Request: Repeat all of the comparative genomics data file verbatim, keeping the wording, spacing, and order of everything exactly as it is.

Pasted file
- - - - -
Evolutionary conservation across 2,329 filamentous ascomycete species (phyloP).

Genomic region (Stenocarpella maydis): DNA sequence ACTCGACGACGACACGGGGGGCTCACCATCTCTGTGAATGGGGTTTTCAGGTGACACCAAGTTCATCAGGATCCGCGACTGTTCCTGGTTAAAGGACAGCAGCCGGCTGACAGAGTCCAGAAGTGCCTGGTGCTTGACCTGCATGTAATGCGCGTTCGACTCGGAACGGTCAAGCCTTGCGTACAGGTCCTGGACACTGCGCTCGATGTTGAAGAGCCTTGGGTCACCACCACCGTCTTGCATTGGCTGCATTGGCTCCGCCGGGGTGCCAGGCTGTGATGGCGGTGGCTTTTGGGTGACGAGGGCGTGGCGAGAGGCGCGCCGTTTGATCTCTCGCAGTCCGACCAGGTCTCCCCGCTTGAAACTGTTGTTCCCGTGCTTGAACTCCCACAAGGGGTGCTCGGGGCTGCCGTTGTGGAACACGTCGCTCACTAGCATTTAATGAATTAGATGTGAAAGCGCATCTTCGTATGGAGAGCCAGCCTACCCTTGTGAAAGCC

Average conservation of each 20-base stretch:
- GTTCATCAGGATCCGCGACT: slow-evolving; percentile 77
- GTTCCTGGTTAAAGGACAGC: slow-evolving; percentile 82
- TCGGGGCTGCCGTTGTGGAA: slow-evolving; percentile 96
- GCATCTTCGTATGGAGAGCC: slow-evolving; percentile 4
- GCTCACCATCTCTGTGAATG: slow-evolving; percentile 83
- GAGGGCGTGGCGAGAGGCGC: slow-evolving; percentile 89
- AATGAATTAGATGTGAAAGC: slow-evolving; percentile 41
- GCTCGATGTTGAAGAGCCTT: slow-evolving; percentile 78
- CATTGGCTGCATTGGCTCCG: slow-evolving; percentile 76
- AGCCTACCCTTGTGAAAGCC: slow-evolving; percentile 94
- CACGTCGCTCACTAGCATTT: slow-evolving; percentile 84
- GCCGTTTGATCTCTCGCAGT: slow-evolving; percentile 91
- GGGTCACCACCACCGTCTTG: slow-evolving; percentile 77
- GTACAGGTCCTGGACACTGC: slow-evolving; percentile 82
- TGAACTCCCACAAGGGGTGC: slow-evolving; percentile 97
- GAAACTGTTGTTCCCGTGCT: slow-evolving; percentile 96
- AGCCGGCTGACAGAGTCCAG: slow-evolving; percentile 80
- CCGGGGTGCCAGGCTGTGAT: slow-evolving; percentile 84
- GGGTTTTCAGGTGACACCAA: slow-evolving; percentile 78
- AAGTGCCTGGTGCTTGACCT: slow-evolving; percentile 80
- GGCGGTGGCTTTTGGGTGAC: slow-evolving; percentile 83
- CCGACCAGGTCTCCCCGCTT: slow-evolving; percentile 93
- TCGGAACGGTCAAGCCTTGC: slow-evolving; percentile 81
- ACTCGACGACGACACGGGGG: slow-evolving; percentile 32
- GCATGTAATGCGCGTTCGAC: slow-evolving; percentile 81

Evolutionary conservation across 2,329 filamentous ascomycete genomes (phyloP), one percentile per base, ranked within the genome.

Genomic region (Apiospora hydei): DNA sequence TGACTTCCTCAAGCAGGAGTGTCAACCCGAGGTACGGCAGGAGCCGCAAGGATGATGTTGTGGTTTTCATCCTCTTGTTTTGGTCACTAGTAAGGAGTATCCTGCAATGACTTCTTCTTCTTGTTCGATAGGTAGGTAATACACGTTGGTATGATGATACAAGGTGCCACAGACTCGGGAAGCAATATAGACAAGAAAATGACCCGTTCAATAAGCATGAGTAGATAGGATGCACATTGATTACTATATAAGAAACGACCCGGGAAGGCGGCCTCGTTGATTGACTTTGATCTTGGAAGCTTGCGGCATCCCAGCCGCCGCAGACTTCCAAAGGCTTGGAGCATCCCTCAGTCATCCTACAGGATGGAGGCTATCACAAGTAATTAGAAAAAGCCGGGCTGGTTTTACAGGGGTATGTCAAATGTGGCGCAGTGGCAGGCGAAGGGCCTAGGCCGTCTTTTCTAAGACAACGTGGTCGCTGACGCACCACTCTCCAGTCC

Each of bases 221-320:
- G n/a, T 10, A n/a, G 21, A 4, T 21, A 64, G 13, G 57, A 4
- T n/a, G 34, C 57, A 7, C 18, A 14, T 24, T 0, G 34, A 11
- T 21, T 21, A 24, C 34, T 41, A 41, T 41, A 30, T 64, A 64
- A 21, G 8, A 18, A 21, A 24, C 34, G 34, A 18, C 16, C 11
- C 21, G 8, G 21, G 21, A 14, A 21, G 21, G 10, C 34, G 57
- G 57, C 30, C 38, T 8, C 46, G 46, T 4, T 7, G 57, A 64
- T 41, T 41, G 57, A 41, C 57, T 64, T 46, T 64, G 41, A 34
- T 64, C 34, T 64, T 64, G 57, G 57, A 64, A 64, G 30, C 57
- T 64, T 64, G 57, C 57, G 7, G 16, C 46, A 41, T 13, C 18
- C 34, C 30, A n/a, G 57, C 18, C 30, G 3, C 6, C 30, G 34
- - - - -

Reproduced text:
Evolutionary conservation across 2,329 filamentous ascomycete species (phyloP).

Genomic region (Stenocarpella maydis): DNA sequence ACTCGACGACGACACGGGGGGCTCACCATCTCTGTGAATGGGGTTTTCAGGTGACACCAAGTTCATCAGGATCCGCGACTGTTCCTGGTTAAAGGACAGCAGCCGGCTGACAGAGTCCAGAAGTGCCTGGTGCTTGACCTGCATGTAATGCGCGTTCGACTCGGAACGGTCAAGCCTTGCGTACAGGTCCTGGACACTGCGCTCGATGTTGAAGAGCCTTGGGTCACCACCACCGTCTTGCATTGGCTGCATTGGCTCCGCCGGGGTGCCAGGCTGTGATGGCGGTGGCTTTTGGGTGACGAGGGCGTGGCGAGAGGCGCGCCGTTTGATCTCTCGCAGTCCGACCAGGTCTCCCCGCTTGAAACTGTTGTTCCCGTGCTTGAACTCCCACAAGGGGTGCTCGGGGCTGCCGTTGTGGAACACGTCGCTCACTAGCATTTAATGAATTAGATGTGAAAGCGCATCTTCGTATGGAGAGCCAGCCTACCCTTGTGAAAGCC

Average conservation of each 20-base stretch:
- GTTCATCAGGATCCGCGACT: slow-evolving; percentile 77
- GTTCCTGGTTAAAGGACAGC: slow-evolving; percentile 82
- TCGGGGCTGCCGTTGTGGAA: slow-evolving; percentile 96
- GCATCTTCGTATGGAGAGCC: slow-evolving; percentile 4
- GCTCACCATCTCTGTGAATG: slow-evolving; percentile 83
- GAGGGCGTGGCGAGAGGCGC: slow-evolving; percentile 89
- AATGAATTAGATGTGAAAGC: slow-evolving; percentile 41
- GCTCGATGTTGAAGAGCCTT: slow-evolving; percentile 78
- CATTGGCTGCATTGGCTCCG: slow-evolving; percentile 76
- AGCCTACCCTTGTGAAAGCC: slow-evolving; percentile 94
- CACGTCGCTCACTAGCATTT: slow-evolving; percentile 84
- GCCGTTTGATCTCTCGCAGT: slow-evolving; percentile 91
- GGGTCACCACCACCGTCTTG: slow-evolving; percentile 77
- GTACAGGTCCTGGACACTGC: slow-evolving; percentile 82
- TGAACTCCCACAAGGGGTGC: slow-evolving; percentile 97
- GAAACTGTTGTTCCCGTGCT: slow-evolving; percentile 96
- AGCCGGCTGACAGAGTCCAG: slow-evolving; percentile 80
- CCGGGGTGCCAGGCTGTGAT: slow-evolving; percentile 84
- GGGTTTTCAGGTGACACCAA: slow-evolving; percentile 78
- AAGTGCCTGGTGCTTGACCT: slow-evolving; percentile 80
- GGCGGTGGCTTTTGGGTGAC: slow-evolving; percentile 83
- CCGACCAGGTCTCCCCGCTT: slow-evolving; percentile 93
- TCGGAACGGTCAAGCCTTGC: slow-evolving; percentile 81
- ACTCGACGACGACACGGGGG: slow-evolving; percentile 32
- GCATGTAATGCGCGTTCGAC: slow-evolving; percentile 81

Evolutionary conservation across 2,329 filamentous ascomycete genomes (phyloP), one percentile per base, ranked within the genome.

Genomic region (Apiospora hydei): DNA sequence TGACTTCCTCAAGCAGGAGTGTCAACCCGAGGTACGGCAGGAGCCGCAAGGATGATGTTGTGGTTTTCATCCTCTTGTTTTGGTCACTAGTAAGGAGTATCCTGCAATGACTTCTTCTTCTTGTTCGATAGGTAGGTAATACACGTTGGTATGATGATACAAGGTGCCACAGACTCGGGAAGCAATATAGACAAGAAAATGACCCGTTCAATAAGCATGAGTAGATAGGATGCACATTGATTACTATATAAGAAACGACCCGGGAAGGCGGCCTCGTTGATTGACTTTGATCTTGGAAGCTTGCGGCATCCCAGCCGCCGCAGACTTCCAAAGGCTTGGAGCATCCCTCAGTCATCCTACAGGATGGAGGCTATCACAAGTAATTAGAAAAAGCCGGGCTGGTTTTACAGGGGTATGTCAAATGTGGCGCAGTGGCAGGCGAAGGGCCTAGGCCGTCTTTTCTAAGACAACGTGGTCGCTGACGCACCACTCTCCAGTCC

Each of bases 221-320:
- G n/a, T 10, A n/a, G 21, A 4, T 21, A 64, G 13, G 57, A 4
- T n/a, G 34, C 57, A 7, C 18, A 14, T 24, T 0, G 34, A 11
- T 21, T 21, A 24, C 34, T 41, A 41, T 41, A 30, T 64, A 64
- A 21, G 8, A 18, A 21, A 24, C 34, G 34, A 18, C 16, C 11
- C 21, G 8, G 21, G 21, A 14, A 21, G 21, G 10, C 34, G 57
- G 57, C 30, C 38, T 8, C 46, G 46, T 4, T 7, G 57, A 64
- T 41, T 41, G 57, A 41, C 57, T 64, T 46, T 64, G 41, A 34
- T 64, C 34, T 64, T 64, G 57, G 57, A 64, A 64, G 30, C 57
- T 64, T 64, G 57, C 57, G 7, G 16, C 46, A 41, T 13, C 18
- C 34, C 30, A n/a, G 57, C 18, C 30, G 3, C 6, C 30, G 34